The ongoing media narrative surrounding concussions in sports paints a very different picture from this research. An article published just last month in the New York Times (Branch, 2019) lambasts the National Hockey League for its refusal to acknowledge a link between the sport and neurodegenerative symptoms in its players. Specifically, the article discusses chronic traumatic encephalothopy (CTE), the poorly-understood disease which makes headlines nearly every time a pro-athlete dies. CTE is only diagnosable postmortem and is thought to be linked to repeated TBI (Stern et al, 2019). The disease is characterized by a build up of “tau-aggregates” in neurons, similar to the amyloid-beta plaque build up that occurs in Alzheimer’s disease. In fact, brains in the late stages of CTE also show amyloid-beta plaque deposits (Stern et al, 2019). In a 2019 study analyzing the build up of tau aggregates in the brains of former NFL linebackers, Stern and Adler found significantly more tau aggregate build up in several brain regions thought to be affected by CTE than in non-athletes. However, the increased levels of tau aggregate did not correspond to amyloid-plaque deposit increases or to neurodegenerative symptoms (Stern et al, 2019). To be clear, TBI does have negative effects on one’s health and wellbeing — wear your helmets, kids — its just uncertain how these effects manifest over a lifetime.
Several similar studies seem to debunk the popular narrative that repeated TBI results in severe neurodegenerative symptoms. A 2019 paper by Brett and Wilmoth designed to review the symptoms of CTE and the way that it is diagnosed concluded that the diagnostic criteria are unclear, causing the disease to be over reported (Brett et el, 2019).The high-profile of athletes who suffer from the disease combined with the troubling amount of TBI in children explain why the media, educators, and legislators are all fascinated with combatting a disease that scientists remain uncertain about. Regardless of the effects, TBI is a real risk to athletes the world over. Professional athletes like Peter Cech who are proactive about their safety set a good example for adolescents like me who are making the choice between comfort and protection every time they suit up.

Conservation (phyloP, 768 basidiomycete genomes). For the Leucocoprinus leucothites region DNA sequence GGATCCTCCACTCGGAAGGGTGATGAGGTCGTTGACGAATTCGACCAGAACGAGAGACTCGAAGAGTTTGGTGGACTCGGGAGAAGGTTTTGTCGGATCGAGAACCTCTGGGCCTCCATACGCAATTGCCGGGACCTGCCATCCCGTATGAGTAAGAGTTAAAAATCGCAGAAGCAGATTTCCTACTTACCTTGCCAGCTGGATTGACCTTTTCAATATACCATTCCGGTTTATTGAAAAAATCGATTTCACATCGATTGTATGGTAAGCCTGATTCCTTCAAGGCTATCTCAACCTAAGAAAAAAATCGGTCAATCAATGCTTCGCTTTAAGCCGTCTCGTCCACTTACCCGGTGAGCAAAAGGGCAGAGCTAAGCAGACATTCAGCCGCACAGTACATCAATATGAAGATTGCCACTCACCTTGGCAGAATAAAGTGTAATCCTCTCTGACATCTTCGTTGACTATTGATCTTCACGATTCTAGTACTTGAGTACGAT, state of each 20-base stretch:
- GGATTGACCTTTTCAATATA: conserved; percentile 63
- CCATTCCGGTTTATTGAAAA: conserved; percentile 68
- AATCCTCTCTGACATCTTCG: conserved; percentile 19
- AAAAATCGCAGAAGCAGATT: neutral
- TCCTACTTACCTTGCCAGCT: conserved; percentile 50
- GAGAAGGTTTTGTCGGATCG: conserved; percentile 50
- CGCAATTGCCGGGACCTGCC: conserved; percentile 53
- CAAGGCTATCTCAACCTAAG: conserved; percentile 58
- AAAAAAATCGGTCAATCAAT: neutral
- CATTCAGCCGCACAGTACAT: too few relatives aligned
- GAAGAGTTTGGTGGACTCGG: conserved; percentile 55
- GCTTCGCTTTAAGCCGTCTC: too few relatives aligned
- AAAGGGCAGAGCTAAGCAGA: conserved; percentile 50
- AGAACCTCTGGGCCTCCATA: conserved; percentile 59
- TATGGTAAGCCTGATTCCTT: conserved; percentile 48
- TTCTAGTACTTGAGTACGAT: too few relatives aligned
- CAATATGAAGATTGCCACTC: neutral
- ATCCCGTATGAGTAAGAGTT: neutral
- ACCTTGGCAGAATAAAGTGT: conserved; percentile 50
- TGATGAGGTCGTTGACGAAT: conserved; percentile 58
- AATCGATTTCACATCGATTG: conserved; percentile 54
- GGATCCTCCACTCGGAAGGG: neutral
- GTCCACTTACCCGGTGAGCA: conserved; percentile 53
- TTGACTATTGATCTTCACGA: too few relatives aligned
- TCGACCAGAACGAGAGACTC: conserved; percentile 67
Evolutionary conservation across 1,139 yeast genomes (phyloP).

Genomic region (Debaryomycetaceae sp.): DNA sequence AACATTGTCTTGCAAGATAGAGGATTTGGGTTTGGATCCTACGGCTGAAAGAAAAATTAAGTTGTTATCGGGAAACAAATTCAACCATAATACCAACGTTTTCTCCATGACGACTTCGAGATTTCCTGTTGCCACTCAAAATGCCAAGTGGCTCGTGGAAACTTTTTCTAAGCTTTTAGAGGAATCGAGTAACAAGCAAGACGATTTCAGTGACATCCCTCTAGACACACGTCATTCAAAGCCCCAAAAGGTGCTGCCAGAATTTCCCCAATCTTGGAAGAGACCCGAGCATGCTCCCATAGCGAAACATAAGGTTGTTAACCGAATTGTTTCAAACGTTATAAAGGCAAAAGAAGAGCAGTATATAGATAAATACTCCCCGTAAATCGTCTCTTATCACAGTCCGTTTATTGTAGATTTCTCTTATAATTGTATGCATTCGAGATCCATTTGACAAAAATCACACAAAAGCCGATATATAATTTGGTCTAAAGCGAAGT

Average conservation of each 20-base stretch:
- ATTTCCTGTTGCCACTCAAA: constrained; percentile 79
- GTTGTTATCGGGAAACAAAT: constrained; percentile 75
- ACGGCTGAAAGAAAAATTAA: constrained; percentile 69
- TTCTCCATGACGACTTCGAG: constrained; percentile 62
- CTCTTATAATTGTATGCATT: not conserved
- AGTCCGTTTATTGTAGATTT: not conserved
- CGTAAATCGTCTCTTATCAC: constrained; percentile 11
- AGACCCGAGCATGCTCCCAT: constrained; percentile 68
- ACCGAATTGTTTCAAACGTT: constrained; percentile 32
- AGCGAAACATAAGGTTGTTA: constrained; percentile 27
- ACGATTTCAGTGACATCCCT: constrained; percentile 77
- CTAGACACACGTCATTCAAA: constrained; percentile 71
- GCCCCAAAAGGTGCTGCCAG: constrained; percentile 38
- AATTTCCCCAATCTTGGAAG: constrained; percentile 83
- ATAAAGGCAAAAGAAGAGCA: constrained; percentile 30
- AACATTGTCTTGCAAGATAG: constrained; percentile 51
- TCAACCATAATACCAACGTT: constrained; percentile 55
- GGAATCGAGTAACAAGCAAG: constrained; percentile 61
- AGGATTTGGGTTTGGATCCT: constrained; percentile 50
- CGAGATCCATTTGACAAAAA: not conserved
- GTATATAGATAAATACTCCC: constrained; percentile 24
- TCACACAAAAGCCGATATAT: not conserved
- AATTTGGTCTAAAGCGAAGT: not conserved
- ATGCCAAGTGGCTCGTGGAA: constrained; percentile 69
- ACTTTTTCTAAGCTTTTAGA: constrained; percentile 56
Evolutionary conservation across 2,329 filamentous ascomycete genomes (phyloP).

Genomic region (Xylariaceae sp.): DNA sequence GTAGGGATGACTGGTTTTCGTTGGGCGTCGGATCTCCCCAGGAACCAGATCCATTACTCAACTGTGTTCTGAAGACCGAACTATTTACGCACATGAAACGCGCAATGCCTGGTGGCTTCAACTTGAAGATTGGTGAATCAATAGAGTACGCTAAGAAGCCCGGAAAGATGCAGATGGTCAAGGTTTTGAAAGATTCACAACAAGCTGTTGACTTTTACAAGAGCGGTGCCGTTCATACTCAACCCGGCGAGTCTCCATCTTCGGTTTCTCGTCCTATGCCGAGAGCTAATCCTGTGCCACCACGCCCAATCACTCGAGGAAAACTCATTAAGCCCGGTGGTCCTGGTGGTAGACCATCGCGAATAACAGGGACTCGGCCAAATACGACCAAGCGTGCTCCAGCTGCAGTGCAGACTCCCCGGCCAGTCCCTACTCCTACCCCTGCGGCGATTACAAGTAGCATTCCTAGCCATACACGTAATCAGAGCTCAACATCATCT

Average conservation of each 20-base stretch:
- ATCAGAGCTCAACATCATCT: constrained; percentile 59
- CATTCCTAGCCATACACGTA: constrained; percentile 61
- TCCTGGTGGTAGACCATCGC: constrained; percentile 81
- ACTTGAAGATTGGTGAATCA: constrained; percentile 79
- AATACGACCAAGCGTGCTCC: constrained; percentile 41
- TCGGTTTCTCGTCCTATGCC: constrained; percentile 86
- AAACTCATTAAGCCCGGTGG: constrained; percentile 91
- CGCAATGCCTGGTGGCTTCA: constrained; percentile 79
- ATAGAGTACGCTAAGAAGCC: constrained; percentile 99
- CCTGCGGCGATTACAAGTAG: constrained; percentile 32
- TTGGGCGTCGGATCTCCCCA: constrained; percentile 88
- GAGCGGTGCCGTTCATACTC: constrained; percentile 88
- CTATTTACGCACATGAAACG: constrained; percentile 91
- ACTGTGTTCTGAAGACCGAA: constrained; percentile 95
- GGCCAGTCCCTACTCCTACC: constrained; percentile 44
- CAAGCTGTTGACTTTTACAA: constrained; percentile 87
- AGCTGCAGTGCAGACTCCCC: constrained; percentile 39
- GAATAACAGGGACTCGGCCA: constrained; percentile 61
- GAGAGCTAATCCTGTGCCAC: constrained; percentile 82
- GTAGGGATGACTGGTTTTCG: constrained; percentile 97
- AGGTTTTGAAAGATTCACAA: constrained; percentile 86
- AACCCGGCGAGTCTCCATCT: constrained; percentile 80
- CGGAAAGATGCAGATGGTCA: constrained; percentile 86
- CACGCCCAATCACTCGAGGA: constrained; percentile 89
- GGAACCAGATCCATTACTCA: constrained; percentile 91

Branch, J (2019) The NFL Has Been Consumed by the Concussion Issue. Why Hasn’t the NHL? New York Times 5/31/2019
Brett BL, Wilmoth K, Cummings P, Solomon GS, McCrea MA, Zuckerman SL (2019) The Neuropathological and Clinical Diagnostic Criteria of Chronic Traumatic Encephalothopathy: A Critical Examination in Relation to Other Neurodegenerative Diseases. Journal of Alzheimer’s Disease 68: 591-608
Rice SG, Council on Sports Medicine and Fitness (2008) Medical Conditions Affecting Sports Participation. Pediatrics 121:841-848.
Russel K, Selci E, Black B, Ellis MJ (2019) Health-related quality of life following adolescent sports-related concussion or fracture: a prospective cohort study. Journal of Neurosurgery Pediatrics 23:455-464.
Sarmiento K, Thomas KE, Daugherty J, Waltzman D, Haarbauer-Krupa JK, Peterson AB, Haileyesus T, Breidling MJ (2019) Emergency Department Visits for Sports – and Recreation – Related Traumatic Brain Injuries Among Children — United States, 2010-2016. Centers for Disease Control and Prevention Morbidity and Mortality Weekly Report 68:237-242.
Stern RA, Adler CH, Chen K, Navitsky M, Luo J, Dodick DW, Alosco ML, Tripodis Y, Goradia DD, Martin B, Mastroeni D, Fritts NG, Jarnagin J, Devous MD, Mintun MA, Pontecorvo MJ, Shenton ME, Reiman Em (2019) Tau Positron-Emission Tomography in Former National Football League Players. New England Journal of Medicine 380:1716-1725